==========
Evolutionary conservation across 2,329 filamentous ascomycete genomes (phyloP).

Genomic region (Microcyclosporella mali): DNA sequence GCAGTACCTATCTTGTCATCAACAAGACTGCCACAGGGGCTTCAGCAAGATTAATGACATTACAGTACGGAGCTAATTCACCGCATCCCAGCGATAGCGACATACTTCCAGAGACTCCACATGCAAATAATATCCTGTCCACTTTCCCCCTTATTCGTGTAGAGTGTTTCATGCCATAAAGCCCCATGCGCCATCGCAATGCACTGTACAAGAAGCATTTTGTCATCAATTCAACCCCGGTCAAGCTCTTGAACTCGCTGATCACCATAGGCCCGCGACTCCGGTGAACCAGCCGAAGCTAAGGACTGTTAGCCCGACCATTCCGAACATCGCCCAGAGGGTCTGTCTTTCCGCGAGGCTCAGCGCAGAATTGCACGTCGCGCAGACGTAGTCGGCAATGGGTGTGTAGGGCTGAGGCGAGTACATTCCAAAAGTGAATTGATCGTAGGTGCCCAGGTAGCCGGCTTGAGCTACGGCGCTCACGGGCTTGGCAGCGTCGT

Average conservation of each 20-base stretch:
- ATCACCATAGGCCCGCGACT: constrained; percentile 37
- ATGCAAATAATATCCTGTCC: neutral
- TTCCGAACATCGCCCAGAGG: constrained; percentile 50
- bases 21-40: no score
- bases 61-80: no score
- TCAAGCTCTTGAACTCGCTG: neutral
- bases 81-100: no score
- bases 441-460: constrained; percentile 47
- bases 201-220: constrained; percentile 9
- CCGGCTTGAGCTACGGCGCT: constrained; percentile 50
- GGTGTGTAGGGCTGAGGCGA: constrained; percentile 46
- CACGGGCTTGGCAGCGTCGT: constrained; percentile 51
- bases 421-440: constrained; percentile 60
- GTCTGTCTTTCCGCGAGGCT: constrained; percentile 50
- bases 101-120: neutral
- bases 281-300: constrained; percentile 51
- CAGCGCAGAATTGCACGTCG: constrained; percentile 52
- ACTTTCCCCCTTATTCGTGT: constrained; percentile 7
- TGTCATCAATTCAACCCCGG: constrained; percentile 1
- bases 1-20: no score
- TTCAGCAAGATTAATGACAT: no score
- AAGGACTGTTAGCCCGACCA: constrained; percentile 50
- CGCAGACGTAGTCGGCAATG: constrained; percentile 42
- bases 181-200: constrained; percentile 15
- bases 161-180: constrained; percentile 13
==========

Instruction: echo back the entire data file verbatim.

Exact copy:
Evolutionary conservation across 2,329 filamentous ascomycete genomes (phyloP).

Genomic region (Microcyclosporella mali): DNA sequence GCAGTACCTATCTTGTCATCAACAAGACTGCCACAGGGGCTTCAGCAAGATTAATGACATTACAGTACGGAGCTAATTCACCGCATCCCAGCGATAGCGACATACTTCCAGAGACTCCACATGCAAATAATATCCTGTCCACTTTCCCCCTTATTCGTGTAGAGTGTTTCATGCCATAAAGCCCCATGCGCCATCGCAATGCACTGTACAAGAAGCATTTTGTCATCAATTCAACCCCGGTCAAGCTCTTGAACTCGCTGATCACCATAGGCCCGCGACTCCGGTGAACCAGCCGAAGCTAAGGACTGTTAGCCCGACCATTCCGAACATCGCCCAGAGGGTCTGTCTTTCCGCGAGGCTCAGCGCAGAATTGCACGTCGCGCAGACGTAGTCGGCAATGGGTGTGTAGGGCTGAGGCGAGTACATTCCAAAAGTGAATTGATCGTAGGTGCCCAGGTAGCCGGCTTGAGCTACGGCGCTCACGGGCTTGGCAGCGTCGT

Average conservation of each 20-base stretch:
- ATCACCATAGGCCCGCGACT: constrained; percentile 37
- ATGCAAATAATATCCTGTCC: neutral
- TTCCGAACATCGCCCAGAGG: constrained; percentile 50
- bases 21-40: no score
- bases 61-80: no score
- TCAAGCTCTTGAACTCGCTG: neutral
- bases 81-100: no score
- bases 441-460: constrained; percentile 47
- bases 201-220: constrained; percentile 9
- CCGGCTTGAGCTACGGCGCT: constrained; percentile 50
- GGTGTGTAGGGCTGAGGCGA: constrained; percentile 46
- CACGGGCTTGGCAGCGTCGT: constrained; percentile 51
- bases 421-440: constrained; percentile 60
- GTCTGTCTTTCCGCGAGGCT: constrained; percentile 50
- bases 101-120: neutral
- bases 281-300: constrained; percentile 51
- CAGCGCAGAATTGCACGTCG: constrained; percentile 52
- ACTTTCCCCCTTATTCGTGT: constrained; percentile 7
- TGTCATCAATTCAACCCCGG: constrained; percentile 1
- bases 1-20: no score
- TTCAGCAAGATTAATGACAT: no score
- AAGGACTGTTAGCCCGACCA: constrained; percentile 50
- CGCAGACGTAGTCGGCAATG: constrained; percentile 42
- bases 181-200: constrained; percentile 15
- bases 161-180: constrained; percentile 13